Corncob Boy went away; when he was gone there was no water or rain in the village. Everybody was starving, and nobody in
the village cared any more to show off their stores of food for they were just painted stone. They threw them all away. So Corncob Boy won the two girls, but nobody knew where he had gone for four years. He had told his wives, "Whenever anybody of the village comes, starving, give him corn, muskmelons, and pumpkins, and let him drink from the spring. Don't be stingy, but help all who live in the village."
He went northwest and he took with him a few grains of seed corn. He met two girls going to get water, and he called, "Hello." "Hello! where are you coming from?" They asked him to come to their house. Their father was Heluta. When they came to their father's house, the girls called, "There enters Corncob Boy." The father and mother asked them, "Where did you meet him?" "At the river when we were getting water." They asked him to sit, and he sat down. Heluta said, "Bring food and give him something to eat." They brought lots of stew in a round stone bowl and said to him, "Eat."
Corncob Boy married these girls. One day Heluta said, "Come down to the field and see my planting." When he got there he could not see any plants. He leaned over and brushed the sand aside. There was a deer's head coming up. 20 He planted his kernels of corn. Next day the chief went down to see his plants. The antlers of one of his deer were broken off. He told Corncob Boy, "Don't do that any more, it spoils my deer." Next day he went down to see Corncob Boy's plants. He swept off the sand and knocked off the heads of the seedlings. Next day Corncob Boy went down to see his plants. He said, "Don't do that any more; it spoils my plants." In a few days he went again. The plants of deer, antelope, and elk were waist high. Those of Corncob Boy had grown too. He had hoed them to make the corn grow fast. Soon it had kernels. The chief's plants were ripening too; they were getting antlers. The people in that village had never seen corn; this was the first.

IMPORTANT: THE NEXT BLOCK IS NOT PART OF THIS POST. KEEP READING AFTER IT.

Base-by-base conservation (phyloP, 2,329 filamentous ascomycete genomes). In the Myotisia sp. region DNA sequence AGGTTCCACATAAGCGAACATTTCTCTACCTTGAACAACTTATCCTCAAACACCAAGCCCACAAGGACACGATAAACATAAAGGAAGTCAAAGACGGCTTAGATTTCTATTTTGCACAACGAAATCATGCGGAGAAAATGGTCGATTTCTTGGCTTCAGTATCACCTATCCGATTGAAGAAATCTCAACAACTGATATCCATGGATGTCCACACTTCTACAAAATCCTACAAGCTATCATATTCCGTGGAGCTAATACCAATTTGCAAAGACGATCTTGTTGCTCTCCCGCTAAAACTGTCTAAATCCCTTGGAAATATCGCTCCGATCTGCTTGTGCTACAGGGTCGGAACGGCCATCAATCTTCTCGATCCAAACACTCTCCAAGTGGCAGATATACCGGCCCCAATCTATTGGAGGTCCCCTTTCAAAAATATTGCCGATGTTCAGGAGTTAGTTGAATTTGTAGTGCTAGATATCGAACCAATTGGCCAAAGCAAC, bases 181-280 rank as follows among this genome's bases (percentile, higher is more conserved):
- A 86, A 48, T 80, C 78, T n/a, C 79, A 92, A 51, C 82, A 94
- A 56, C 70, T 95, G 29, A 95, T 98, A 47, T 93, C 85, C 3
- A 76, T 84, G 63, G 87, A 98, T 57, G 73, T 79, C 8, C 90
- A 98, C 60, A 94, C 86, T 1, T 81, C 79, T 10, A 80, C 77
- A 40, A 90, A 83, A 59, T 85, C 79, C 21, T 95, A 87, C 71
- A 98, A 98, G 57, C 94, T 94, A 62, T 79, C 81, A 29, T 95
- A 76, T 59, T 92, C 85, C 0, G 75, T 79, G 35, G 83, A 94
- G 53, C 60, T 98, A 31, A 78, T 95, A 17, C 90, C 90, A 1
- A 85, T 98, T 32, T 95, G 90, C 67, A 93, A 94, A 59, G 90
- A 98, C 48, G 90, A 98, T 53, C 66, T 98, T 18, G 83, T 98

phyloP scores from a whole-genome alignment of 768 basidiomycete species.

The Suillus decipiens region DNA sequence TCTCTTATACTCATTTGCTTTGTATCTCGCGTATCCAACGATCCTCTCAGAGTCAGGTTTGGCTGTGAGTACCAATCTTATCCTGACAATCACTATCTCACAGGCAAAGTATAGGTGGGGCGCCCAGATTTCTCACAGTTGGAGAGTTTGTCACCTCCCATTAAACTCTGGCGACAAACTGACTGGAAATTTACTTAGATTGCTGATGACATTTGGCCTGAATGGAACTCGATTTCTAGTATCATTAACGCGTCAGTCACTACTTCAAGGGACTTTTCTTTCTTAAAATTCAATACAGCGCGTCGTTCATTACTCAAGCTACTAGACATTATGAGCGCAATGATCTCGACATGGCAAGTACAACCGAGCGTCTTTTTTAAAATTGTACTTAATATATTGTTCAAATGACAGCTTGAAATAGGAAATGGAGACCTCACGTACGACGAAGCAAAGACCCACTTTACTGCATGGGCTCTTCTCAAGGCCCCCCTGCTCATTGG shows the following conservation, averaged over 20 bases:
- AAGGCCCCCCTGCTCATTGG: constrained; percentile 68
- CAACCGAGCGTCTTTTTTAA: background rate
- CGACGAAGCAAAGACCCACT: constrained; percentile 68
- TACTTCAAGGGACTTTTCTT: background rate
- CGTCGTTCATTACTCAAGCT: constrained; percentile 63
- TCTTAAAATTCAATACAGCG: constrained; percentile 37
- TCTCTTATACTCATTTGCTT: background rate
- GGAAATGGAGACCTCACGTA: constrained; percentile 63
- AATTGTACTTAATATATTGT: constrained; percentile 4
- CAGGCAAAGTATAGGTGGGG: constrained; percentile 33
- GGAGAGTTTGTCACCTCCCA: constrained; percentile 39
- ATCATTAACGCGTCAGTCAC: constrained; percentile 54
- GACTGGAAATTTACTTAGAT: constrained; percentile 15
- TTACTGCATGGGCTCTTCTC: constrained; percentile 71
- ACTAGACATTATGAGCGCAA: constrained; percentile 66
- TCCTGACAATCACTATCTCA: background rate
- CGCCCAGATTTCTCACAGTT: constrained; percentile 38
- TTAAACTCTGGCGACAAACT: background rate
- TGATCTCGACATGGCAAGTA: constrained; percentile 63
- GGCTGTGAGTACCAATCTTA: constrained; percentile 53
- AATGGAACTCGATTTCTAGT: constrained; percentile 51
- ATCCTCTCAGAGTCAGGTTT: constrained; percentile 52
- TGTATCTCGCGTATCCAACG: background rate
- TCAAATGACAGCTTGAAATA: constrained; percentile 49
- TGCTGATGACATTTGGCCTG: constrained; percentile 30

He told the two girls, "That is what my people plant. I will show you how to grind." When the corn was dry, he showed them how to shelf and grind it. When they had finished he got a big bowl and filled it with water and put it over the fire. The girls watched him. He put the flour in and let it boil a little. Then he took a stirring stick and said, "Watch me." He stirred till it was thick. Pretty soon he had made some cornmeal balls. He brought a basket and he put them in. He set it in the middle of the floor for them to eat. They all sat around. They did not know how to eat them. Corncob Boy asked, "Doesn't it taste good?" They tasted it but they did not like it. They tasted it again and they liked it better, and
at last they liked it very much. So they learned how to make them. Afterwards they always ground corn and made cornmeal balls.
Corncob Boy stayed four years. One wife had a child. By this time his wives knew how to make corn tortillas and all we make now. It was time for Corncob Boy to go home. He told his father-in-law, "I must go. I must return to my home. My baby will stay with you and he will be a little chief of this village."
Corncob Boy said goodby and came back. When he got to his home, clouds were already beginning to spread out. He got home and said to his wife, "We will leave this house and go south." The mother took her baby out of the cradle, and his two wives went with him and came to the House of Yellow Woman. They went into the cave and took their turkeys with them.
60:19 Informant 1. The first incidents of this story parallel the version above and are omitted here. The hero was named as Poker Boy In the omitted portion of the tale. Notes, p. 218.
61:20 See pp. 11, 251. The narrator referred to the Deer Planter as Ganadyani also.